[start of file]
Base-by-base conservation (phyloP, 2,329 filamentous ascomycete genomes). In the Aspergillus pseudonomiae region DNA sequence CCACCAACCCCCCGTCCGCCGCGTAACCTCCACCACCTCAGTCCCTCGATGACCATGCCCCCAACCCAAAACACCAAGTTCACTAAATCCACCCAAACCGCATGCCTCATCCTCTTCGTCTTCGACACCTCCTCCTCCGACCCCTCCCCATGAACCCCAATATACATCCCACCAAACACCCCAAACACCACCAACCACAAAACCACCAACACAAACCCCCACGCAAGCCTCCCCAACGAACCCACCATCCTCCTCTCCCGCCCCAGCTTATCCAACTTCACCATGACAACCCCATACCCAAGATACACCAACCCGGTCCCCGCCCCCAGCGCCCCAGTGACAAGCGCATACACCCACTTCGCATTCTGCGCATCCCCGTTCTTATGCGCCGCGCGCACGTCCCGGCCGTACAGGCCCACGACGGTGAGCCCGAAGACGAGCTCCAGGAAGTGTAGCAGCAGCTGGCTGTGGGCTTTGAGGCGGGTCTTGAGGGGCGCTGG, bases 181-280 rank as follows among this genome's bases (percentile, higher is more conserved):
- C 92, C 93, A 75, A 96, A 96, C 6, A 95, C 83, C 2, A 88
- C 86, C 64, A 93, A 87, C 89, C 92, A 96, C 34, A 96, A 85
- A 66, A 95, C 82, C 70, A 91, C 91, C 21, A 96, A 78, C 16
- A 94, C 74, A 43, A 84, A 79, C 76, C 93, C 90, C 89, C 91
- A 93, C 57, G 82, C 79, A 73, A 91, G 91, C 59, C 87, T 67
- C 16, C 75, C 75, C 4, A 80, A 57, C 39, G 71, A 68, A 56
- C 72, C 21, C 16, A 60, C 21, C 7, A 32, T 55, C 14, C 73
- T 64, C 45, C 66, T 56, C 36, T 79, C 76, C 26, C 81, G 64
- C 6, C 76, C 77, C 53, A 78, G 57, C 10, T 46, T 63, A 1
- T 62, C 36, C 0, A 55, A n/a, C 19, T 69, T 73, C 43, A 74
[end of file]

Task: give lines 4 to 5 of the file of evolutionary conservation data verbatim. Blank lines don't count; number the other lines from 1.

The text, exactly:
- A 66, A 95, C 82, C 70, A 91, C 91, C 21, A 96, A 78, C 16
- A 94, C 74, A 43, A 84, A 79, C 76, C 93, C 90, C 89, C 91